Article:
The first movement beginning’s sharp musical motif serves as the entire quartet’s backbone and will be heard in multiple iterations afterwards. We will hear abundant pizzicatos in the second movement while that same motif becomes a fugue in the fourth. For all these reasons, this composition is already a masterpiece who, at 31, already knew his impressionism had transformed music history through the purest genre: the string quartet.

BELCEA QUARTET Corina Belcea (violin), Axel Schacher (violin), Krzysztof Chorzelski (viola), Antoine Lederlin (violoncello)

…as the London Times wrote in the Spring of 2019, these musicians are not confined by traditional boundaries. The two founding members, the Romanian violinist Corina Belcea and the Polish violist Krzysztof Chorzelski, brought a very different artistic provenance to the ensemble in 1994, which was expanded by the French musicians Axel Schacher (violin) and Antoine Lederlin (violoncello).

This also reflects the range of their repertoire: they have already recorded the complete string quartets by Bartok, Beethoven, Brahms (Diapason d’or de l’annee 2016), and Britten and are constantly presenting new works by contemporary composers such as Joseph Phibbs (2018), Krzysztof Penderecki (2016), Thomas Larcher (2015) and Mark-Anthony Turnage (2014 & 2010). Another work follows this season: The French composer Guillaume Connesson has dedicated his new String Quartet to the Belcea Quartet, it will be world premiered in Vevey, premieres will follow at the Cologne Philharmonie, Konzerthaus Wien, Wigmore Hall London, Sibelius Academy in Helsinki and Dunkers Kulturhus Helsingborg. These commissioned works are created in association with the quartet’s own foundation, whose aim is to continually broaden the string quartet literature as well as to support young quartets through concentrated joint coaching sessions. In this way they can also pass on to the next generation the experience they gained as students of the Amadeus & Alban Berg Quartet.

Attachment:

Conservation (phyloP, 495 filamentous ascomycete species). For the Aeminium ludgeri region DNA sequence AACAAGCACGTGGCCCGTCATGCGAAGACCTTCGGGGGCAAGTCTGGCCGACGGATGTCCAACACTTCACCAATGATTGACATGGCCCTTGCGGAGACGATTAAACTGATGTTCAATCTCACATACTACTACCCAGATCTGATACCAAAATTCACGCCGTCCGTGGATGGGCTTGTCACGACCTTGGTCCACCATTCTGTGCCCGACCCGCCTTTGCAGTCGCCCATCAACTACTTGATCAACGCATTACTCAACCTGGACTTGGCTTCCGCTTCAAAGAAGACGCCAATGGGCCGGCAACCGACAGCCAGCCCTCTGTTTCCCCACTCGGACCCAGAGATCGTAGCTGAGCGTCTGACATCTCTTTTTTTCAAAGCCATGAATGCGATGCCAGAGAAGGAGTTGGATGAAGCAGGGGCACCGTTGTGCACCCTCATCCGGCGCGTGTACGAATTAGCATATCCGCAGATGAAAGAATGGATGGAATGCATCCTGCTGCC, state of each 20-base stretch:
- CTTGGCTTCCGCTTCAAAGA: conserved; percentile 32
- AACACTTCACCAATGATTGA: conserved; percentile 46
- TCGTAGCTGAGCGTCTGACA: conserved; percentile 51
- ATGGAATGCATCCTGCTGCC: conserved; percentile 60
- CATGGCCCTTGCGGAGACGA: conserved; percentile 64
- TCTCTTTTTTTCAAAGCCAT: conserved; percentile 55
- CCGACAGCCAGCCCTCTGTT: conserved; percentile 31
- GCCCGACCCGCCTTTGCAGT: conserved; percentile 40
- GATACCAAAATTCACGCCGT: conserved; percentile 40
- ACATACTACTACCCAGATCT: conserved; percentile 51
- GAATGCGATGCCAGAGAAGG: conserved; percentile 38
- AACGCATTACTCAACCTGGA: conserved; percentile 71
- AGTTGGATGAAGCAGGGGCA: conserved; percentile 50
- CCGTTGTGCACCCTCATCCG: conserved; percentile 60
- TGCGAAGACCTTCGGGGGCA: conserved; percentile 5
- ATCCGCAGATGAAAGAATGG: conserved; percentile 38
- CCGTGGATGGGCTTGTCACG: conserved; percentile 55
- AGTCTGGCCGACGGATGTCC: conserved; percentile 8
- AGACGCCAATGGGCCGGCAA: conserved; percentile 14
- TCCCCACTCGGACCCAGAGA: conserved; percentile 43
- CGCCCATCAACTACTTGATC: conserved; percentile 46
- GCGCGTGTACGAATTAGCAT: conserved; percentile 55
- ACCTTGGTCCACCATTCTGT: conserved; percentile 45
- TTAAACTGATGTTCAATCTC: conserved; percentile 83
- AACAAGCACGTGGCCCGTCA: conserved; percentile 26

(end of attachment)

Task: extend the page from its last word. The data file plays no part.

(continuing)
In addition to the complete recordings, the quartet can refer to a varied discography with recordings (among others) of Berg, Dutilleux, Mozart, Schonberg & Schubert. Recent recordings include the Shostakovich Album, with the 3rd String Quartet and the Piano Quintet with Piotr Anderszewski, (2018) and the string quartets by Janaček & Ligeti’s ‘Metamorphoses nocturnes’ (2019). In the Spring of 2022 they recorded both of Brahms’ String Sextets with Tabea Zimmermann and Jean-Guihen Queyras.

Their performances of all Beethoven String Quartets at the Konzerthaus Vienna in 2012 were released on DVD by EuroArts in 2014, followed by the release of a recording of Britten’s three String Quartets in 2015.

From 2017 to 2020, the quartet was the Ensemble in Residence of the Pierre Boulez Saal in Berlin, where the four return to regularly since then. Since 2010 the Belcea Quartet is part of a shared string quartet cycle at the Konzerthaus Vienna, from this season on the Quatuor Ebene is their partner-ensemble there.

This season the ensemble will perform at the String Quartet Biennale in Barcelona, Wigmore Hall London, the Pohang Festival in South Korea, Flagey in Brussels, Tonhalle Zurich as well as the Konserthus in Stockholm, to name just a few.


Corina Belcea Violin by Giovanni Battista Guadagnini (1755) kindly on loan from MERITO String Instruments Trusts Vienna

Axel Schacher Violin by Nicolas Lupot (1824)

Krzysztof Chorzelski Viola by Nicola Amati (ca. 1670)

Antoine Lederlin Cello by Matteo Gofriller (1722) kindly on loan from MERITO String Instruments Trusts Vienna


This biography is to be reproduced without any changes, omissions or additions, unless expressly authorized by artist management.

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Horari oficina

De dimarts a dissabte de 10.00 a 13.30h

Dijous de 16.30 a 19.00

Per a reservar i comprar entrades el mateix dia del concert, de 20.30 a 22.00h